Friday, September 07, 2007
A Grand Jury is zeroing in on Congressman John Doolittle regarding his ties to convicted Republican Lobbyist Jack Abramoff. Doolittle is one of the members of Congress whom Abramoff is providing information on, as part of his ongoing cooperation with authorities to name names.
Doolittle is part of an ever growing list of Republican members of Congress, lobbyists, and aides who have fallen into legal and/or ethical trouble.
(I think I will try to compile a list of all of them if I find enough time)
Report below From the International Herald Tribune
WASHINGTON D.C.- A grand jury has subpoenaed two top aides of a Republican lawmaker to testify in a federal probe of ties among the congressman, his wife and jailed lobbyist Jack Abramoff.
The subpoenas from the U.S. District Court for the District of Columbia were issued to Rep. John Doolittle's chief of staff, Ron Rogers, and deputy staff chief, Dan Blankenburg. They were announced on the House of Representatives floor as Congress returned from its August recess Tuesday after the aides informed House leaders about the subpoenas, as required under House rules.
In identical letters to House Speaker Nancy Pelosi, Rogers and Blankenburg said they would consult with House lawyers before determining how to respond.
The two aides did not immediately respond to messages seeking comment. Doolittle's spokesman, Gordon Hinkle, had no immediate comment.
A grand jury is a special panel convened to determine whether the government has sufficient evidence to bring charges against a specific defendant. In federal grand juries and those of most states, witnesses testify without attorneys.
FBI agents raided Doolittle's home in a Washington suburb in April looking for information about his wife's fundraising business that did work for Abramoff.
Abramoff is a star witness in a sweeping investigation of influence pedaling abuses by lobbyists who deal with members of Congress and their staffs. Once a top lobbyist in Washington, Abramoff is serving prison time in an unrelated case from Florida and is awaiting sentencing in a Washington corruption case.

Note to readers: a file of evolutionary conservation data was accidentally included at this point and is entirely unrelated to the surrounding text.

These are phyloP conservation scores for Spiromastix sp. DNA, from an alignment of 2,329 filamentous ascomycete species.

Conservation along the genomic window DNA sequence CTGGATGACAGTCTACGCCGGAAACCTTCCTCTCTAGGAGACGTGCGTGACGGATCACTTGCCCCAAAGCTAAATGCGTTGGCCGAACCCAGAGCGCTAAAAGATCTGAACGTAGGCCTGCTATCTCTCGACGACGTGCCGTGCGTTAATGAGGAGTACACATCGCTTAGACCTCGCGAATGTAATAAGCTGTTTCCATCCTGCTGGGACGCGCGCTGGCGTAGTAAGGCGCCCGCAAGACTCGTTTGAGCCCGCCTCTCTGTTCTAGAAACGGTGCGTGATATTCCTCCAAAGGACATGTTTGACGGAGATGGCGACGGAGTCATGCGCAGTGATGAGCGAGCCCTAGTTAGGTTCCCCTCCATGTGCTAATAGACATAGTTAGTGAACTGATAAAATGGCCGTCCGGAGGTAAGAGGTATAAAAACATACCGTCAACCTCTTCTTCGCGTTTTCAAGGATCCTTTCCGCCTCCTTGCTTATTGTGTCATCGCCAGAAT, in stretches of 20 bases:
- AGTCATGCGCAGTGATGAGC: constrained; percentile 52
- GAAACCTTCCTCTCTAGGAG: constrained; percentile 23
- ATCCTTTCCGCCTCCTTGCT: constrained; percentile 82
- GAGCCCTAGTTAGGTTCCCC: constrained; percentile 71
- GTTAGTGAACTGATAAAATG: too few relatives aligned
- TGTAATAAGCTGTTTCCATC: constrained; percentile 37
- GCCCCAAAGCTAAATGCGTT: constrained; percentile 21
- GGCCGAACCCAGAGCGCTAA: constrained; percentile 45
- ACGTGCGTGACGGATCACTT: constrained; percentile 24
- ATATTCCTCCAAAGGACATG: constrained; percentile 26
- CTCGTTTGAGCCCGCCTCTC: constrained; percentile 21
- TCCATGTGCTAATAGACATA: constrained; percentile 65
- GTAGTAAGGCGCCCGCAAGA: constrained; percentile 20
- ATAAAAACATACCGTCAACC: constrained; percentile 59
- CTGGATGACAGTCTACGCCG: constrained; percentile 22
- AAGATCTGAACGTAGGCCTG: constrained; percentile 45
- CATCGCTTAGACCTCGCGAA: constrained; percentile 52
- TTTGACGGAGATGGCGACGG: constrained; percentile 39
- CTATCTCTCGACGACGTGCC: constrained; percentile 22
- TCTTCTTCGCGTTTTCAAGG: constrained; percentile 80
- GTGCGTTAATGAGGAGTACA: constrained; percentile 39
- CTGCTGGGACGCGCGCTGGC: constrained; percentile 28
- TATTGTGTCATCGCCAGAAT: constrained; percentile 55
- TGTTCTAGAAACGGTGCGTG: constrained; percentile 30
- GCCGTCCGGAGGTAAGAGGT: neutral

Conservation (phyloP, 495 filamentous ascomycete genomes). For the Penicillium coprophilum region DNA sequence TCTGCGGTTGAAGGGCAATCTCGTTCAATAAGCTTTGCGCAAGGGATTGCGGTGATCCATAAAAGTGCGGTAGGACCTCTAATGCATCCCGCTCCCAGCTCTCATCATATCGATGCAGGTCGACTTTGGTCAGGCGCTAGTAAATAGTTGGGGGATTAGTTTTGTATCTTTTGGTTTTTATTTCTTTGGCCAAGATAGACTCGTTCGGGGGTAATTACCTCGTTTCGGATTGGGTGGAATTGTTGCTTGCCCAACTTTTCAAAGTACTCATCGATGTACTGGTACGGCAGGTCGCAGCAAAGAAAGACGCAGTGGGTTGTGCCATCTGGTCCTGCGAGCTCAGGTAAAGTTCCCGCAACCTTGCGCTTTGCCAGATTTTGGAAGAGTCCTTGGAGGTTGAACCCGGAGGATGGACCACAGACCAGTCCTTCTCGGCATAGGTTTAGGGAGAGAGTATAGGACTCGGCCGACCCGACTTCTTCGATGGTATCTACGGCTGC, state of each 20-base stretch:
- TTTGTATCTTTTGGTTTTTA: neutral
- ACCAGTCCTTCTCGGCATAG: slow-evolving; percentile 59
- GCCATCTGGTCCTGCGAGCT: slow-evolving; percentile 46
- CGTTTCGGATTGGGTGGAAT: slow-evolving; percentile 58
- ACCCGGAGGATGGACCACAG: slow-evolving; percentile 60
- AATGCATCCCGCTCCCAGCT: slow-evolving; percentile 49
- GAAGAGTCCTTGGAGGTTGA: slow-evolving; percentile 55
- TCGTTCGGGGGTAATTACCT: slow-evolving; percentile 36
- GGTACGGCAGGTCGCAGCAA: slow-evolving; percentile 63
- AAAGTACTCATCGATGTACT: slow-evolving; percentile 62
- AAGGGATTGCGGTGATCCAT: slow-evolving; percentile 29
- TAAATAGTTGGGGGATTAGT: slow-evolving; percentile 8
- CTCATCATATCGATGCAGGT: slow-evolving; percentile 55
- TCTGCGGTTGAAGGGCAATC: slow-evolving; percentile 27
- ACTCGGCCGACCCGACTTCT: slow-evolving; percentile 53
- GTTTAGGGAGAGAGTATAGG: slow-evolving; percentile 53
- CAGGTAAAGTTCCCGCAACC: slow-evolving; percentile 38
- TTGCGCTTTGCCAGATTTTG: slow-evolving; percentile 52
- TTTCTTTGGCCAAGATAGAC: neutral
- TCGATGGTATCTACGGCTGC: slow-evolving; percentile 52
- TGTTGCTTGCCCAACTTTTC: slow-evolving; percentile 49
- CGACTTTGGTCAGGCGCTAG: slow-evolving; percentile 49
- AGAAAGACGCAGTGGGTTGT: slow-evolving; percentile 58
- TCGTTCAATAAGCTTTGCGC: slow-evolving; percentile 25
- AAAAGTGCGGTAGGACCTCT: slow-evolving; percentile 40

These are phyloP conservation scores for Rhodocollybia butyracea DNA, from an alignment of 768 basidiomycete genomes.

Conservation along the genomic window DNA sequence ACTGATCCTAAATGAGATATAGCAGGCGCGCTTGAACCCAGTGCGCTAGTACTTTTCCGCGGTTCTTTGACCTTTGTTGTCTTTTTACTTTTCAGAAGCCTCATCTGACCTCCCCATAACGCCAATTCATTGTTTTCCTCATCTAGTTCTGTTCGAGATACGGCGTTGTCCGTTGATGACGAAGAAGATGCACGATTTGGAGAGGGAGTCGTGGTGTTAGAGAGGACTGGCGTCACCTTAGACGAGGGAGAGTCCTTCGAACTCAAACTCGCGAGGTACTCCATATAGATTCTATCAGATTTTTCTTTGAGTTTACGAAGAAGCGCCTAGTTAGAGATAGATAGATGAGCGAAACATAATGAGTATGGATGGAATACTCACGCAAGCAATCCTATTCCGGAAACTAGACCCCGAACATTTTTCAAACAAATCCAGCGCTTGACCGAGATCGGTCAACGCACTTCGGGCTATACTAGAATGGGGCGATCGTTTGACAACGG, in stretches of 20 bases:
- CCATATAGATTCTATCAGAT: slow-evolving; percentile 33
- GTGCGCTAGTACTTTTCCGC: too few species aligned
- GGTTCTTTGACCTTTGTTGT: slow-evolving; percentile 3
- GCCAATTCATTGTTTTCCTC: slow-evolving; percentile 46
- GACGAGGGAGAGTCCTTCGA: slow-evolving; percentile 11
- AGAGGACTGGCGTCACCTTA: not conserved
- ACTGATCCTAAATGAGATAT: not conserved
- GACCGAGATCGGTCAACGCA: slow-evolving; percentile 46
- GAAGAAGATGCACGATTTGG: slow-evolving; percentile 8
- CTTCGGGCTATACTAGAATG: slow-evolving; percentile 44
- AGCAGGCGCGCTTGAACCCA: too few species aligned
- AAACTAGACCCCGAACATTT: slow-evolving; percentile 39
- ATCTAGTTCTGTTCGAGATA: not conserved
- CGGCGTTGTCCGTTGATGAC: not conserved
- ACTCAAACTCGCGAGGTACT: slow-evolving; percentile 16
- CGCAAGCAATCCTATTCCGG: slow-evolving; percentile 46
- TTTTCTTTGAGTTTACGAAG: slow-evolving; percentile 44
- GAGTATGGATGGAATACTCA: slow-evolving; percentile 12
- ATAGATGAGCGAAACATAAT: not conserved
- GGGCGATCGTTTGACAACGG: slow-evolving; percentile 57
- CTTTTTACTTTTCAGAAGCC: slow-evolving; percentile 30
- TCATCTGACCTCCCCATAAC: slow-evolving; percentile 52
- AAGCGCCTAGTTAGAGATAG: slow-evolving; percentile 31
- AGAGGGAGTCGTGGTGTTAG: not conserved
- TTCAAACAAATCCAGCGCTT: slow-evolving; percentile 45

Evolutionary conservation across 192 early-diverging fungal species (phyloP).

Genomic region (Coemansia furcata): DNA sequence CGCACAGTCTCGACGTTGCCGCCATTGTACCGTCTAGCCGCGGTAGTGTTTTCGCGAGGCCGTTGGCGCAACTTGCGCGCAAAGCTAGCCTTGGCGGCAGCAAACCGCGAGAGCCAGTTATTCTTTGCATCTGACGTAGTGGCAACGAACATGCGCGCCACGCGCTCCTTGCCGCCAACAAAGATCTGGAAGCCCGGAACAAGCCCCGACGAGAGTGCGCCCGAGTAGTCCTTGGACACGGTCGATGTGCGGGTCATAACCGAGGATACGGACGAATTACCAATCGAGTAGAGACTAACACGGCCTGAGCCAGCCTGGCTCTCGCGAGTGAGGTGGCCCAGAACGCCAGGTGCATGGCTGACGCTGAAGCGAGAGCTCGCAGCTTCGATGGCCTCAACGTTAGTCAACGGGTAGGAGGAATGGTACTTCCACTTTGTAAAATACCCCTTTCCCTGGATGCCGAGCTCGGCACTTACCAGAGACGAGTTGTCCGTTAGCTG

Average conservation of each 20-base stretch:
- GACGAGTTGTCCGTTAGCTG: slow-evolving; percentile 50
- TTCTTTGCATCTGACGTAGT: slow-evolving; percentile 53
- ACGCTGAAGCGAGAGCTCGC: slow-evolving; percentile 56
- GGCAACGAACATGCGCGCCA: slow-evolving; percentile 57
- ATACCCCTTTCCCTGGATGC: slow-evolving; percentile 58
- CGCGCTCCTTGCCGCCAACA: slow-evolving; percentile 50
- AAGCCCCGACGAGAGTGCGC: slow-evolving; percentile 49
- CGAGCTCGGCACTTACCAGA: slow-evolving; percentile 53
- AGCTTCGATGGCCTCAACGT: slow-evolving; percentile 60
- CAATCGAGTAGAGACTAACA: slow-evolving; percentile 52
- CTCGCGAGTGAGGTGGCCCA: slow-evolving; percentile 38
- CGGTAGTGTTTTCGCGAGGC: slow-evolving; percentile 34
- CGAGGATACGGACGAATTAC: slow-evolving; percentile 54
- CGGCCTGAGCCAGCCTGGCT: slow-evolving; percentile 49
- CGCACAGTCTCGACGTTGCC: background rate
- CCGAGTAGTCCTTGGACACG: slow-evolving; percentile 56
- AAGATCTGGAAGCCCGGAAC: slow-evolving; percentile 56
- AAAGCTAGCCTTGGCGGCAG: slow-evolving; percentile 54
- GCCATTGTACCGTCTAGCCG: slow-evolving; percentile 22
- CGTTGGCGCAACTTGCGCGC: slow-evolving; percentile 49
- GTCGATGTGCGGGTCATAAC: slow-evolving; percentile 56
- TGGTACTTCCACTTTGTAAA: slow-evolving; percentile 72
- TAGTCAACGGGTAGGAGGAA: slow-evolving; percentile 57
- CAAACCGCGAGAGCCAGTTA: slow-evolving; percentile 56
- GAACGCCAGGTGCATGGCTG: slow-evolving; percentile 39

Doolittle, a nine-term incumbent, has denied wrongdoing but subsequently stepped down from his post on the powerful House Appropriations Committee. He has numerous ties to Abramoff, whom he considers a good friend, including accepting campaign cash from the lobbyist and intervening on behalf of American Indian tribes who were clients of Abramoff.
Abramoff's lobbying firm paid Julie Doolittle's Sierra Dominion Financial Solutions Inc., a near-monthly $5,000 retainer from September 2002 to February 2004, mostly to work on a fundraiser that was canceled in March 2003.
Doolittle has said he believes investigators are trying to determine whether Julie Doolittle did real work in exchange for the payments, which he insists she did.
Doolittle is the only sitting member of Congress known to be under active investigation in the Abramoff investigation, which has netted a dozen convictions from Bush administration and congressional aides, including a guilty plea from now imprisoned former Rep. Bob Ney, a Republican. A Justice Department spokeswoman did not immediately respond to a request for comment Tuesday.
Pressure on Doolittle has intensified since the FBI raid on his home, and he is facing increasing Republican opposition in his conservative Northern California district. Several locally known Republicans are considering running against him in the party's primary election next year.